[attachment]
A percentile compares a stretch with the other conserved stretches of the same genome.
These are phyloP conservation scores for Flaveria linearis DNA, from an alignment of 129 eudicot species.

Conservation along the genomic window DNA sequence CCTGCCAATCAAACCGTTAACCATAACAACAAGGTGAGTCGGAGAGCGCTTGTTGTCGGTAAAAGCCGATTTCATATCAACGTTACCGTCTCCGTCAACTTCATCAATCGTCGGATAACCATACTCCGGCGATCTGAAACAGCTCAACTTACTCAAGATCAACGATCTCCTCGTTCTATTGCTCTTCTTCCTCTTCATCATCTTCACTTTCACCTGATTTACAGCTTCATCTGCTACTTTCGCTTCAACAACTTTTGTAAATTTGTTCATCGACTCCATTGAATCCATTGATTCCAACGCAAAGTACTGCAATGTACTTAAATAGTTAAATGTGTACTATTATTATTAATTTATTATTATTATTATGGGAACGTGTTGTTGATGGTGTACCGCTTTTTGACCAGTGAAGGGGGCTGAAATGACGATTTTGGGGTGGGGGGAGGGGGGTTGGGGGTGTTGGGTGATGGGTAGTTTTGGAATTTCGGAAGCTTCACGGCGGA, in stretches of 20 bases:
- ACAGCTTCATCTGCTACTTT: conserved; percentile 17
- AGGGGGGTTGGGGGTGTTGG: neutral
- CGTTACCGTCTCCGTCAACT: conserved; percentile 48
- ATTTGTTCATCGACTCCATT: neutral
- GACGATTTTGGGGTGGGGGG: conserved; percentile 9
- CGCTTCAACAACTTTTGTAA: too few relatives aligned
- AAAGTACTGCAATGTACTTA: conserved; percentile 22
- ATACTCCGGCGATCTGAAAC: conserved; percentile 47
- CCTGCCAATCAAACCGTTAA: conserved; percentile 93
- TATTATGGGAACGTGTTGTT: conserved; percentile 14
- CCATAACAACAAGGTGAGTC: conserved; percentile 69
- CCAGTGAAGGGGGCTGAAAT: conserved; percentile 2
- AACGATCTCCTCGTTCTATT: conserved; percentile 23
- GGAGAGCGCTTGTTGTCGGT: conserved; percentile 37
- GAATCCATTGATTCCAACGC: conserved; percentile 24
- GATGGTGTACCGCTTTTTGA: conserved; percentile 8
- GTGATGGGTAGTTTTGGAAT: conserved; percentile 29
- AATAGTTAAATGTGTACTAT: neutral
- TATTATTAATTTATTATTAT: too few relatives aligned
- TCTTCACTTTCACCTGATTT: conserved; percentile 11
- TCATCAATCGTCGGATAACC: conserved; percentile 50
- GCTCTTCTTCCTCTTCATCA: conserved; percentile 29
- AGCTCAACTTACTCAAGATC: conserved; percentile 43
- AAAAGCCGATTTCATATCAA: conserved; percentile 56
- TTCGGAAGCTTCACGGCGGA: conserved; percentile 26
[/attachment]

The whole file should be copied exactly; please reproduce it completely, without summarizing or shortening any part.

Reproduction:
A percentile compares a stretch with the other conserved stretches of the same genome.
These are phyloP conservation scores for Flaveria linearis DNA, from an alignment of 129 eudicot species.

Conservation along the genomic window DNA sequence CCTGCCAATCAAACCGTTAACCATAACAACAAGGTGAGTCGGAGAGCGCTTGTTGTCGGTAAAAGCCGATTTCATATCAACGTTACCGTCTCCGTCAACTTCATCAATCGTCGGATAACCATACTCCGGCGATCTGAAACAGCTCAACTTACTCAAGATCAACGATCTCCTCGTTCTATTGCTCTTCTTCCTCTTCATCATCTTCACTTTCACCTGATTTACAGCTTCATCTGCTACTTTCGCTTCAACAACTTTTGTAAATTTGTTCATCGACTCCATTGAATCCATTGATTCCAACGCAAAGTACTGCAATGTACTTAAATAGTTAAATGTGTACTATTATTATTAATTTATTATTATTATTATGGGAACGTGTTGTTGATGGTGTACCGCTTTTTGACCAGTGAAGGGGGCTGAAATGACGATTTTGGGGTGGGGGGAGGGGGGTTGGGGGTGTTGGGTGATGGGTAGTTTTGGAATTTCGGAAGCTTCACGGCGGA, in stretches of 20 bases:
- ACAGCTTCATCTGCTACTTT: conserved; percentile 17
- AGGGGGGTTGGGGGTGTTGG: neutral
- CGTTACCGTCTCCGTCAACT: conserved; percentile 48
- ATTTGTTCATCGACTCCATT: neutral
- GACGATTTTGGGGTGGGGGG: conserved; percentile 9
- CGCTTCAACAACTTTTGTAA: too few relatives aligned
- AAAGTACTGCAATGTACTTA: conserved; percentile 22
- ATACTCCGGCGATCTGAAAC: conserved; percentile 47
- CCTGCCAATCAAACCGTTAA: conserved; percentile 93
- TATTATGGGAACGTGTTGTT: conserved; percentile 14
- CCATAACAACAAGGTGAGTC: conserved; percentile 69
- CCAGTGAAGGGGGCTGAAAT: conserved; percentile 2
- AACGATCTCCTCGTTCTATT: conserved; percentile 23
- GGAGAGCGCTTGTTGTCGGT: conserved; percentile 37
- GAATCCATTGATTCCAACGC: conserved; percentile 24
- GATGGTGTACCGCTTTTTGA: conserved; percentile 8
- GTGATGGGTAGTTTTGGAAT: conserved; percentile 29
- AATAGTTAAATGTGTACTAT: neutral
- TATTATTAATTTATTATTAT: too few relatives aligned
- TCTTCACTTTCACCTGATTT: conserved; percentile 11
- TCATCAATCGTCGGATAACC: conserved; percentile 50
- GCTCTTCTTCCTCTTCATCA: conserved; percentile 29
- AGCTCAACTTACTCAAGATC: conserved; percentile 43
- AAAAGCCGATTTCATATCAA: conserved; percentile 56
- TTCGGAAGCTTCACGGCGGA: conserved; percentile 26